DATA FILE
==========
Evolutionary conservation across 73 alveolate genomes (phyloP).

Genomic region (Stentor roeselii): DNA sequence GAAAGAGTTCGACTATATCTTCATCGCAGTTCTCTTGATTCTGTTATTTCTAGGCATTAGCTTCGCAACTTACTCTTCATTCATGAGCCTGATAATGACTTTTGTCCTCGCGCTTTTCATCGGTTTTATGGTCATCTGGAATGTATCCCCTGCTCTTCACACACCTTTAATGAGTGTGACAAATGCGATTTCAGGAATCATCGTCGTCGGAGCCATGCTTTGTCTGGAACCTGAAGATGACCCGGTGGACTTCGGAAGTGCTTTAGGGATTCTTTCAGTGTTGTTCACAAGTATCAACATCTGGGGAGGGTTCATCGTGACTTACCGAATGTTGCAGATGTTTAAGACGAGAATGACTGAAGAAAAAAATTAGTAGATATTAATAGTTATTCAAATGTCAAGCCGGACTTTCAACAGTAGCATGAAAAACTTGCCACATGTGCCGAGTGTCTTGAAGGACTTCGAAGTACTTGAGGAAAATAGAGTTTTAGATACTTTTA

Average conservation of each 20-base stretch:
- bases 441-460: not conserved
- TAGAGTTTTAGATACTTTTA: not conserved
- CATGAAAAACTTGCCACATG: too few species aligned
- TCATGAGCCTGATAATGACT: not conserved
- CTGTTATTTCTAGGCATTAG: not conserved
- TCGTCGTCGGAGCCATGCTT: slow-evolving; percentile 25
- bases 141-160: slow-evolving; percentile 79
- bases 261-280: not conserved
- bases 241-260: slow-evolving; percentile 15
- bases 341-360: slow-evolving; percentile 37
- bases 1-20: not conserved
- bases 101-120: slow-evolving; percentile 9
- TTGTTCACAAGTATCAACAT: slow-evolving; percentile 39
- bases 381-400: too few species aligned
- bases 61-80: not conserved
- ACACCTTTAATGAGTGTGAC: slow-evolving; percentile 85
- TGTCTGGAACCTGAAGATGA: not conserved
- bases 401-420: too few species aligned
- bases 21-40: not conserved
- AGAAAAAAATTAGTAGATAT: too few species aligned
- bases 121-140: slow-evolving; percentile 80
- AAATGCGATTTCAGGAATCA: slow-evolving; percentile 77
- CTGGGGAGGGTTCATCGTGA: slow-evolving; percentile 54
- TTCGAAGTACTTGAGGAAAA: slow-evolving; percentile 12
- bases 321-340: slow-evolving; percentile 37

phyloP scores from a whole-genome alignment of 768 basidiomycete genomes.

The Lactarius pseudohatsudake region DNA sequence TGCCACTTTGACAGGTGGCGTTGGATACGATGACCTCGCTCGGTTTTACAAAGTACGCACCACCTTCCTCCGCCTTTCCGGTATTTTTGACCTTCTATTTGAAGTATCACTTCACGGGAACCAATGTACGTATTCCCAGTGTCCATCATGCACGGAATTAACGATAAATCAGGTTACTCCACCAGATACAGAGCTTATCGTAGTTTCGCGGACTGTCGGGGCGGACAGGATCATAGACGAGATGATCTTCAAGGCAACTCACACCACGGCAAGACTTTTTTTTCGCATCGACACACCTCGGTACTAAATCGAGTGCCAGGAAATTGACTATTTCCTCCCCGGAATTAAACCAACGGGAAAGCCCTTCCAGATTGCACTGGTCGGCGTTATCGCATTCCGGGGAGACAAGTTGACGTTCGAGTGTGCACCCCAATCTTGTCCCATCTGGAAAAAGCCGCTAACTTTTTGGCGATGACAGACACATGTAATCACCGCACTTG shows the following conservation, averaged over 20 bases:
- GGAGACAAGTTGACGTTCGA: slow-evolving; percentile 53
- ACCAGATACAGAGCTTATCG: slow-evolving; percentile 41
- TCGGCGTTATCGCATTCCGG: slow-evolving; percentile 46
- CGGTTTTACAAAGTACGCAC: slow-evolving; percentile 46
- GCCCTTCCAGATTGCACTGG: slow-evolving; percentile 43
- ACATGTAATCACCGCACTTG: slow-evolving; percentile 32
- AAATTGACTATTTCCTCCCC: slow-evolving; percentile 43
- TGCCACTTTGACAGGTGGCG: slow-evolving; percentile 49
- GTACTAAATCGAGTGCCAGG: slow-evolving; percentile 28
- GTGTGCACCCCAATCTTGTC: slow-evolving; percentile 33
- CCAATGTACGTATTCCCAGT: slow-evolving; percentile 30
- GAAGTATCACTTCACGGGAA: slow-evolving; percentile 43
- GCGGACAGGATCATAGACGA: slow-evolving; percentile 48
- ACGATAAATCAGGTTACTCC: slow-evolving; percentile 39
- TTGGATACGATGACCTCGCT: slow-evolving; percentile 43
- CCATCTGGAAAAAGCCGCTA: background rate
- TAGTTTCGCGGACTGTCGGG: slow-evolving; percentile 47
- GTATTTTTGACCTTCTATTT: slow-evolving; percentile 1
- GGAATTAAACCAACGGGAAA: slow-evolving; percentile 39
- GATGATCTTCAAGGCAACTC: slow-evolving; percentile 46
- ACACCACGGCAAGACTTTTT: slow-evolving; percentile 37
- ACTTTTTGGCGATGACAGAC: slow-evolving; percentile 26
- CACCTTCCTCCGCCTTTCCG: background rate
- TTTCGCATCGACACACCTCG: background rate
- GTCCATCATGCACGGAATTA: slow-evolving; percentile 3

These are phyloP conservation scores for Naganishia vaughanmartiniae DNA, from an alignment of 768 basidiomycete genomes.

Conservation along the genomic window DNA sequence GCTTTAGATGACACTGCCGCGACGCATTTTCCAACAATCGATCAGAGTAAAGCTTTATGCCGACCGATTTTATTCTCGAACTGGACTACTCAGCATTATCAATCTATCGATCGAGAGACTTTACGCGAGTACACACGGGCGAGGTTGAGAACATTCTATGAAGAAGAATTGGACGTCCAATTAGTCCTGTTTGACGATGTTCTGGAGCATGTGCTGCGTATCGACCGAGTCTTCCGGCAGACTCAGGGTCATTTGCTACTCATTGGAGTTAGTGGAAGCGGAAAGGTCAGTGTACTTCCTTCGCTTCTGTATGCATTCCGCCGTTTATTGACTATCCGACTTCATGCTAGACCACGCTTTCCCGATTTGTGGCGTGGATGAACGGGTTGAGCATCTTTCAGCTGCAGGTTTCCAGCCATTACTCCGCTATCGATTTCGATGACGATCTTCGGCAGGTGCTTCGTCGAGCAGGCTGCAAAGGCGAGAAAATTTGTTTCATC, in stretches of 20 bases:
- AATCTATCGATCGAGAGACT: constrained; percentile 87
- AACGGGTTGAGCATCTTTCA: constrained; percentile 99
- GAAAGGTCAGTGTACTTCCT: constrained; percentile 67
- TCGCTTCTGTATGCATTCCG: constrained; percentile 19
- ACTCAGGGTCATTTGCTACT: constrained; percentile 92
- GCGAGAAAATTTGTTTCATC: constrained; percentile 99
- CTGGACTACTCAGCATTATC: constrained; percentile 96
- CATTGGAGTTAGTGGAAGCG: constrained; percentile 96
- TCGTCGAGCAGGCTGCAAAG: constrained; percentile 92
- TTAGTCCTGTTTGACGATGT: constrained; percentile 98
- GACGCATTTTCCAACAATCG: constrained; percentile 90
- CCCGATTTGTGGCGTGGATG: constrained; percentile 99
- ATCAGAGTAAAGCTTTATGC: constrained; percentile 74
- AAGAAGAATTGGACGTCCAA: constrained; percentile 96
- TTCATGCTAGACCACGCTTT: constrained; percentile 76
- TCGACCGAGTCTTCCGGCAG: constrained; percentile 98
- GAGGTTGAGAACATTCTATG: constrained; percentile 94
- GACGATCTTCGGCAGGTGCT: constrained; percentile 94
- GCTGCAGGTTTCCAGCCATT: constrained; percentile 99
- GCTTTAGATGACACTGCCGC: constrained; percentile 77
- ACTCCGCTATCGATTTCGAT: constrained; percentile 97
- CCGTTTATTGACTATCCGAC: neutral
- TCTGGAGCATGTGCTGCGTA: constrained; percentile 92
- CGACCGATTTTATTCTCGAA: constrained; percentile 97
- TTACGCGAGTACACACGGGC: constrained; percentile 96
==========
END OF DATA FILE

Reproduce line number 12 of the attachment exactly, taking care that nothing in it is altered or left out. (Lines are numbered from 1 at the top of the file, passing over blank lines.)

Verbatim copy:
- bases 241-260: slow-evolving; percentile 15